O To Ge e N’Le Arugbo (It’s Enough at Old People’s Home)


Nigerians seem to have taken their eyes off the North-central state of Kwara after the ‘demolition’ of the political structure of Bukola Saraki, former governor of the state and until last year, Nigeria’s number 3 citizen as the President of the Senate. But that was until last week thanks to the Ile Arugbo (Old Peoples Home) hoopla.

Suddenly, the gladiators in that state have compelled our attentions back to Kwara in what appears a renewed political war this time around not around Independent National Electoral Commission’s ballot boxes but on the grounds of an old property whose real ownership is at the heart of the matter.

O To Gee, undoubtedly the most catchy, effective political messaging of the 2019 general elections drew us all to Kwara as we witnessed a political tsunami that ended the age-long domination of the Kwarans in what some extremist political analysts and commentators would call the fiefdom of the Sarakis.

If the Sarakis got bruised and sent to political oblivion in 2019, does it not look like the Ile Arugbo conundrum has given a new tonic for a resurrection with dead bones rising again?

This is the crux of the matter.  The land in Ilorin, the state capital, described in “Survey No KWSH927 and Land/G1071 situated and lying beside Civil Service Clinic along Ilofa Road, Ilorin Kwara” is said to belong to the Government. That is what the government of Alhaji Abdulrazaq AbdulRahman tells us.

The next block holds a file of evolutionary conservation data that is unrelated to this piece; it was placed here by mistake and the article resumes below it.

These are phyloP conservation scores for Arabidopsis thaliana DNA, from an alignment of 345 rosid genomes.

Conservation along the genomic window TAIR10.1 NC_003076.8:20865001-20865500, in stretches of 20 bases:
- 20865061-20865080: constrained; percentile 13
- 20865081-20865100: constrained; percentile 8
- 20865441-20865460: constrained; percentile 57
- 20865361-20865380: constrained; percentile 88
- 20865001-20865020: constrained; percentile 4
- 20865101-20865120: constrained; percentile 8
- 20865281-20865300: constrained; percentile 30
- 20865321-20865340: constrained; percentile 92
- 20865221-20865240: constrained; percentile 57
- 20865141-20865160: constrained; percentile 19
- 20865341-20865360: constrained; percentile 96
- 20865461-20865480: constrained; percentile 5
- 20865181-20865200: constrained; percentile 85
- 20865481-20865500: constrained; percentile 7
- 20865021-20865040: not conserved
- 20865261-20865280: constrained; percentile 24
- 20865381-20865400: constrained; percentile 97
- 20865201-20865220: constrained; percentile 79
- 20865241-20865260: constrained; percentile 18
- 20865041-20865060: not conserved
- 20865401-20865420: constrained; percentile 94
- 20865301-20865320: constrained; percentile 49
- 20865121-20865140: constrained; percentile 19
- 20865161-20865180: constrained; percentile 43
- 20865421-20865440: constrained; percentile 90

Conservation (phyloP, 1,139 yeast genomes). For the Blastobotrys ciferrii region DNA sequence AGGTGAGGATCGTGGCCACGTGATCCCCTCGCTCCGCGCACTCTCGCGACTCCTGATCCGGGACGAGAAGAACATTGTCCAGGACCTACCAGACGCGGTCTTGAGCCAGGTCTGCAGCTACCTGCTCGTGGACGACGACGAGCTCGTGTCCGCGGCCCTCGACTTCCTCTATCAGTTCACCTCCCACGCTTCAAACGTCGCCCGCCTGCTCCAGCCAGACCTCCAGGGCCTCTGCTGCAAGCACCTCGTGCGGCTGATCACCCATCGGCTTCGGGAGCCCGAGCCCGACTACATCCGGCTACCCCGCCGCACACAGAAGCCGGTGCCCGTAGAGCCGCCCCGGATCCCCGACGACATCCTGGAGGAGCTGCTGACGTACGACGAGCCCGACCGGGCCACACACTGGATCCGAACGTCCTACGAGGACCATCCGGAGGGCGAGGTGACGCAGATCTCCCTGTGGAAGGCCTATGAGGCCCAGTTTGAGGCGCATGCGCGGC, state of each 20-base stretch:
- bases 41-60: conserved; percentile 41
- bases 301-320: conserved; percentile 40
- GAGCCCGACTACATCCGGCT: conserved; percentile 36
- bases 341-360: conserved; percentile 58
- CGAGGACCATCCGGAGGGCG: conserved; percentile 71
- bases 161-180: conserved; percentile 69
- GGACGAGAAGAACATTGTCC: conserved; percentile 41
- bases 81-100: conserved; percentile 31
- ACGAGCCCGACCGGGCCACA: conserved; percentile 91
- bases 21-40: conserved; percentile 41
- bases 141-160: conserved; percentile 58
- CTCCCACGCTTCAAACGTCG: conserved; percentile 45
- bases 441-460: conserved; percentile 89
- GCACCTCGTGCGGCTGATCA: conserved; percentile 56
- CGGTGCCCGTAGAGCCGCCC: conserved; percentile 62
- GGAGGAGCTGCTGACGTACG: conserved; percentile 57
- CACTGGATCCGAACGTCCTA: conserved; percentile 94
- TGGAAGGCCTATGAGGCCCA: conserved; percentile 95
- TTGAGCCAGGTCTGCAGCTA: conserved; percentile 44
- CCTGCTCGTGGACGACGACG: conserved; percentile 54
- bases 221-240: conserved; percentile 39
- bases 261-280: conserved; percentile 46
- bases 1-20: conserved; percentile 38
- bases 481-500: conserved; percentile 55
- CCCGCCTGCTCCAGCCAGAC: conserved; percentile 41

Contrary to that however, the Sarakis, now headed by Bukola, say that parcel of land belongs to their family.

Had the land in question just been there, perhaps, the hullaballoo would have been minimal. However, emotion is running riot with the fact that here is a land that had provided gathering of a sort for the less privileged, the vulnerable and aged ones especially in Ilorin for decades. Put succinctly, it has been a ground to hold together the hordes of voting assets of the Sarakis right from the time of Oloye, the late Senate Leader and father of Bukola, Dr. Abubakar Olusola Saraki.

Those familiar with socio-economic and political life of the North-Central Nigerian ancient city would regal you with stories of how the late Olusola Saraki held the downtrodden in a firm grip. There were some kinds of ambivalent interpretations of this firm grip depending on where you stand. To those who saw through the lense of opposition, this was no more than an enslavement of the bodies and souls of poor Kwarans with the conviction that tokenism was elevated to philanthropy given the perception that the huge resources used to procure rice, vegetable oil, grains and other consumables were no more than what indeed rightly belonged to the people in one way or the other but cornered for private use by political lords who enjoy the privilege to claim to be the representatives of the people.

On the other hand, the Sarakis and their followers see their positions as philathropic gestures needed by the mass of uneducated, unemployed, sick, vulnerable, disadvantaged lots. To them as well, this is one of those channels for mandatory redistribution of wealth in order to maintain a social equilibrium and stability. Where does an impartial observer stand in all of these? Such dilemma would persist until the Kingdom comes.